ITHACA, N.Y. — In the spirit of Mother’s Day, community members celebrated the vital and often underappreciated role of mothers in American society over the weekend with a night of mama comics, live music and S’mores, all while following COVID-19 safety protocols such as mask-wearing and social distancing.

The event, Motherhood is a Joke, took place at Firelight Camps on Saturday, May 8. Eight local moms performed stand-up comedy about motherhood struggles, touching on topics including childbirth, empty nest syndrome and the coronavirus pandemic. Over 100 people attended the event, which also featured a singing workshop, live music, and food and beverages provided by Mama Said Hand Pies, Ba-Li Cravings, The Piggery and Firelight Camps. 

Motherhood is a Joke was organized by Yael Daphna Saar, founder of Mama’s Comfort Camp (MCC), a project of Cornell University’s Center for Transformative Action. The goal of MCC, which is in its 10th year of service, is to offer “emotional and practical support to thousands of mothers around the world and across the street.” Saturday’s event was part of the organization’s Listen to the Mothers initiative, which is a series of programs inviting community mothers to share their motherhood stories through creative outlets such as comedy, poetry and songwriting. 

“The idea for Motherhood is a Joke has been with me for a few years,” said Saar, who is also a mother of two. “A lot of the work that happens at Mama’s Comfort Camp is attending to the person while they’re in this struggle, helping them find their footing, not by trying to fix them but by walking the hard path with them… Right now, it’s a time when we stomp together and walk this uphill path together, but someday we’re all going to look back and laugh about it.”

Local mom Lillian Yavits performs stand-up comedy. (Edna Brown Photography)

By inviting local mothers to share their stories through comedy, Saar saw an opportunity to help empower parents while also putting on an enjoyable show for the community. “The act of storytelling is not only entertaining to the listener, it is healing and empowering to the person with the story… When struggles don’t have an outlet they fester and they become anxiety and depression, so this is a mental health service, it’s not just an artistic endeavor. It’s a first rate healing process that has a beautiful side product that is art.”

As a postpartum depression survivor, Saar is a passionate activist when it comes to the wellbeing of nurturers and believes the daily struggles must be normalized and addressed in order to create a better society not just for mothers, but for everyone. 

“We can’t expect flowers to become fruit if we don’t water the roots,” she said.

Saar founded the organization PPDtoJoy (which is now MCC) in 2011 to provide mothers with a support network and its Facebook group now has over 3,000 members. After years of helping to foster this supportive community, Saar decided it was time to help people get out of their comfort zones and later launched the Listen to the Mothers initiative as a way to elevate the voices and stories of mothers in the larger community.

“We create the space where the struggles are attended to lovingly, but it was really time to also create the vehicle for the stories of those struggles to transcend our protected safe space and be told in ways that the healing is heard and seen by an audience.”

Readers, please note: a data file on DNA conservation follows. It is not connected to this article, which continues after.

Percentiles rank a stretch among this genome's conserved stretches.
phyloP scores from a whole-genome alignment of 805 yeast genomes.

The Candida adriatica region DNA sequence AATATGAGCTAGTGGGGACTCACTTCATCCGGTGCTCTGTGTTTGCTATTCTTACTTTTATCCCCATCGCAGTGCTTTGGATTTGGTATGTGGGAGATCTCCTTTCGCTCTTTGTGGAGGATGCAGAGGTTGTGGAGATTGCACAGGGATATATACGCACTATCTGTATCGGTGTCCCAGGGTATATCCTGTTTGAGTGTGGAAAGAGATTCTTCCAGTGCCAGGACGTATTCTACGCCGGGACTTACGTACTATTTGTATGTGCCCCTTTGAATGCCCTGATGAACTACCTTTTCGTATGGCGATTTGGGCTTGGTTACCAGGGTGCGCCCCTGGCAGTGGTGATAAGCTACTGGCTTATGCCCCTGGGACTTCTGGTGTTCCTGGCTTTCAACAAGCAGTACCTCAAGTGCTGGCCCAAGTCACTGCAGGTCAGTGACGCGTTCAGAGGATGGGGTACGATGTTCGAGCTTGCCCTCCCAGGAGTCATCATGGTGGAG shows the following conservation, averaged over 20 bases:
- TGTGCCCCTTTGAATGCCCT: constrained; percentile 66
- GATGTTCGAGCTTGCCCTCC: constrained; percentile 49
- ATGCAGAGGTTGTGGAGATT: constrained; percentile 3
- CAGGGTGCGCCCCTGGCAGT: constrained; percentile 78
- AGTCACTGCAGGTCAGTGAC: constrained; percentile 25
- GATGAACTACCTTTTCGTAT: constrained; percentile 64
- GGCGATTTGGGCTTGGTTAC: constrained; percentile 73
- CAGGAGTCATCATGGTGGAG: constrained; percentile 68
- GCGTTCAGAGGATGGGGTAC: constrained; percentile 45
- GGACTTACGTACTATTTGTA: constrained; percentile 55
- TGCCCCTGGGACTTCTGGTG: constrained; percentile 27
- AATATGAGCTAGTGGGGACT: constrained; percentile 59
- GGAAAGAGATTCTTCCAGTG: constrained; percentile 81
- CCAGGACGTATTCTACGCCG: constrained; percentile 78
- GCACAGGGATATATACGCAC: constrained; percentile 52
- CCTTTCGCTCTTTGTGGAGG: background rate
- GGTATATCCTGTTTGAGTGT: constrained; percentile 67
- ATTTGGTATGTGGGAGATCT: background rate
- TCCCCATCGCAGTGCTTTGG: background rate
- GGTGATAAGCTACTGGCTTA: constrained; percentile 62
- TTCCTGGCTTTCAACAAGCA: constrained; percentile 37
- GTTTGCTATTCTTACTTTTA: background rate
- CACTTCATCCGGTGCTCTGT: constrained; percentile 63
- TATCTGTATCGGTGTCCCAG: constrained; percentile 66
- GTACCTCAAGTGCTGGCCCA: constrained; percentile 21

Preparation for Motherhood is a Joke began in the fall of 2019 as a collaboration with the Ithaca Kitchen Theatre with a performance set for March 31, 2020. 15 mothers came together over the course of four months to turn their struggles into comedy in workshops facilitated by Saar, Alison Fromme, Elbonee “Trece” Stevenson, Kenneth McLaurin and R.J. Lavine. However, the pandemic derailed the sold-out show a week before it took place. Since the pandemic started, some of the mothers continued meeting over Zoom to modify their acts for a future performance date, which was ultimately able to happen in person over Mother’s Day weekend 2021. 

Lillian Yavits, one of the mama comics, said this experience created a safe space that helped make parenting easier during the pandemic. “As a nurse working in the Ithaca community through the pandemic, the past year has heightened all of the stressors of everyday life and parenthood. Motherhood is a Joke has offered a sanctuary to make meaningful connections and find light and humor in the dark places. It has been wonderful to have an authentic outlet at a time when it has been most needed.”

Shira Evergreen, who is currently producing a documentary about MCC, agreed that the organization provided community during the pandemic. “Yael’s work to embolden and create a space for mothers and nurturers is profound… Little did she know that I have been wanting to take a stab at stand-up for years but never thought I would have the time or opportunity. This series has renewed my love of writing and performance, and brought me into community during a time of isolation caused by the pandemic. My hope is that the completed documentary will capture not only the performances, but some of the very hilarious and poignant behind-the-scenes process of moms coming together to get creative during turbulent times.”

Funds from the event will be used to edit the documentary and for operational costs for Mama’s Comfort Camp. Further donations can also be made here.

The next program in the Listen to the Mothers initiative will be Songs from the Abyss, inviting community mothers to write poetry about their motherhood experiences and collaborate with local musicians to create original songs, which will take place this summer. Anyone interested can find more information and support on the organization’s website.

Featured image by Kate Frazer

J.T. Stone

J.T. Stone is a contributor for The Ithaca Voice and a 2020 graduate of Ithaca High School. Questions? Story tips? Email him at